New pet therapy guidelines announced

New pet therapy guidelines announced

Animal Assisted Therapy has proven to help alleviate a number of health issues among patients. Dogs have been known to relieve post traumatic stress disorder, horses have been able to decrease anxiety with attention deficit hyperactivity disorder (ADHD) and dolphins have been able to help with speech and motor skills for children with mental and emotional handicaps.

Although, animals create a powerful bond by helping improve patients’ social, emotional, or cognitive function, the Society for Healthcare Epidemiology of America (SHEA) says health care providers need to exercise caution when bringing animals into their sites.

“While there may be benefits to patient care, the role of animals in the spread of bacteria is not well understood,” said Dr. David Weber, lead author of the recommendations in a press release.

SHEA has announced new guidelines to protect patients. The recommended policies are published in Infection Control & Hospital Epidemiology journal and include the following:

Animal-assisted activities

  • Facilities should develop a written policy and designate a liaison for animal-assisted activity.
  • Allow only dogs.
  • Animals and handlers must be formally trained and evaluated.
  • Infection Prevention and Control teams and clinical staff should be educated about the program.
  • Animal handlers must have all required immunizations, prevent the animal from having contact with invasive devices and practice proper hygiene before and after contact.
  • Hospitals should maintain a log of all animal-assisted activity visits.

Service animals

  • Must be compliant with the Federal Americans for Disability Act (ADA).
  • Dialogue should be made with Infection Prevention and Control Team if an inpatient has a service animal.
  • Health care providers or staff can only ask the patient or visitor to describe what work/tasks the dog performs.

Personal pet visitation

  • No pets should be allowed to enter health care facilities.
  • Exceptions can be made if the pet helps to benefit the patient, but only dogs should be allowed.
  • The patient must perform hand hygiene immediately before and after contact with the animal.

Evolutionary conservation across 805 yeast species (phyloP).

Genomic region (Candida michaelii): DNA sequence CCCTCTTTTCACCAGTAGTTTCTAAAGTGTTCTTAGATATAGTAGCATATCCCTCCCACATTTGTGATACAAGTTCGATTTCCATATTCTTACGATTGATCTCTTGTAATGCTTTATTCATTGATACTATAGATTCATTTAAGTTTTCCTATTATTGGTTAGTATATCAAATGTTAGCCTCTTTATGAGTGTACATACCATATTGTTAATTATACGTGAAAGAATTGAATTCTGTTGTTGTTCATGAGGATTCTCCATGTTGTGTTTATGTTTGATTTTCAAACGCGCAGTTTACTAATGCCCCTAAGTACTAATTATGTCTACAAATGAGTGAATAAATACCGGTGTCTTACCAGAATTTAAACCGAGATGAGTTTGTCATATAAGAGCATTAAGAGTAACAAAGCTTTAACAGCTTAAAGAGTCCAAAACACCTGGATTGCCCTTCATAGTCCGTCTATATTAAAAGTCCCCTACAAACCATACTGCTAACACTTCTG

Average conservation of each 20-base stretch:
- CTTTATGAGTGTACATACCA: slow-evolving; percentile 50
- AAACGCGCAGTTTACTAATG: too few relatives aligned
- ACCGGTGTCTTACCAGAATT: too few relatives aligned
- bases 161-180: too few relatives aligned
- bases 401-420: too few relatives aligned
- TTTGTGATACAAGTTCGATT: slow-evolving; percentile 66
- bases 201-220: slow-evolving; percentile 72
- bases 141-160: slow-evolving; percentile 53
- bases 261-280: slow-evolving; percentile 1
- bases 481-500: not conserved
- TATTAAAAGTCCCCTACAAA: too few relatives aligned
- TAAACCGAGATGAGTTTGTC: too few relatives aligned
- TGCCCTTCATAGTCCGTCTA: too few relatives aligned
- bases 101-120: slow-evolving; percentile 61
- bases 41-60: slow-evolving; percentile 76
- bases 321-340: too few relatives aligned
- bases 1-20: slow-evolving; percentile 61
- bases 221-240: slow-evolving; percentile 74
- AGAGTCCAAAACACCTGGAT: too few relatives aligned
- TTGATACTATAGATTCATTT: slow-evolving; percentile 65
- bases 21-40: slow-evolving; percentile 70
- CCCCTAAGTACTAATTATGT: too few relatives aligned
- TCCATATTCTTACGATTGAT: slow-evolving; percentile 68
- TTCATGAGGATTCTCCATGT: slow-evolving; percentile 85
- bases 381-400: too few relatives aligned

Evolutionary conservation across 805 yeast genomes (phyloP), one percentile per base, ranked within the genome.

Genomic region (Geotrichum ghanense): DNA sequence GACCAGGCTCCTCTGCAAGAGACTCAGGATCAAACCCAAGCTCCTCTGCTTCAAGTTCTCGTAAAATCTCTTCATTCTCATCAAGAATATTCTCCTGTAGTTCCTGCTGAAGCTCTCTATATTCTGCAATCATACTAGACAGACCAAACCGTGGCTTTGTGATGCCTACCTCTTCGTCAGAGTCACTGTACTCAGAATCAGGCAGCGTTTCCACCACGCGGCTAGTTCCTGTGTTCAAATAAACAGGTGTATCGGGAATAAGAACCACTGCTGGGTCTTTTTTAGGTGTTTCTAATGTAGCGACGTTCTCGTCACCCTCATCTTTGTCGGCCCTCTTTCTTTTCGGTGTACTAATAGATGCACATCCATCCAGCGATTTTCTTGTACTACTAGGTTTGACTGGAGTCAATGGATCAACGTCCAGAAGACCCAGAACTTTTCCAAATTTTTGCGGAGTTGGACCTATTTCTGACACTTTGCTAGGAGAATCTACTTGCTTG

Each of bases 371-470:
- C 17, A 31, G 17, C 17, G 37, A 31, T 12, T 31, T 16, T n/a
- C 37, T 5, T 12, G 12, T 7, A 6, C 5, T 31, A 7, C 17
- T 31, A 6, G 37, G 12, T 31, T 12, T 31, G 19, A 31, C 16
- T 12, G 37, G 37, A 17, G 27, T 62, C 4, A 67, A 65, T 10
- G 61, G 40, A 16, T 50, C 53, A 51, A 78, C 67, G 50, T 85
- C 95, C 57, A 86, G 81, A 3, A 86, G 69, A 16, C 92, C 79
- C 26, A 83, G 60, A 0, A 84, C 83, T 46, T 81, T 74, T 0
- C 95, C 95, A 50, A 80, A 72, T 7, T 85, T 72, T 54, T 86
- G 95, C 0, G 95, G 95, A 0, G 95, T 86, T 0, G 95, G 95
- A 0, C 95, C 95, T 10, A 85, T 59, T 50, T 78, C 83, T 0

Lynn Skelton, epidemiology and infection prevention manager for Advocate Medical Group and Advocate Dreyer Medical Center in Aurora, Ill., agrees with the new guidelines.

“I don’t think that you will find an infection preventionist who doesn’t agree with these recommendations,” Skelton says. “SHEA made it practical and safe for both the patient and the animal while understanding the importance of pet therapy for patients.”

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Comments

5 Comments

  1. Lynn Hutley

    My local hospital has extended its pet therapy program and it has been so well received. The dogs really do make a difference.

  2. Love to see patients smile when dogs come to visit!

  3. Mmmm…wonder why it’s only dogs and not cats. It can’t be allergy related, because people are potentially allergic to dogs and/or cats. I doubt it’s a “what’s on the paws because of the litter box” issue because a dog could walk through something in the parking lot. Anyone know why?

    • That is a good question and has been explained in the new SHEA guidelines. In order to devise the new guidelines, a committee of experts reviewed information from studies on animals in health care settings, as well as existing hospital policies and a survey of more than 300 SHEA members.
      For pet therapy, the guidelines recommend that only dogs that are at least 1 year old be used. “Cats should be excluded,” the guidelines continue, “because they cannot be trained to reliably provide safe interactions with patients in the health care setting.” What’s more, people are more likely to be allergic to cats than to dogs, and cats may pose an increased risk for bites and scratches compared to trained dogs, the recommendations say.
      Dr. Murthy, a co-lead author of the guidelines, said cats could be used at the discretion of individual institutions.

  4. Maybe because cats like to jump high and hide.

About the Author

health enews Staff
health enews Staff

health enews staff is a group of experienced writers from our Advocate Aurora Health sites, which also includes freelance or intern writers.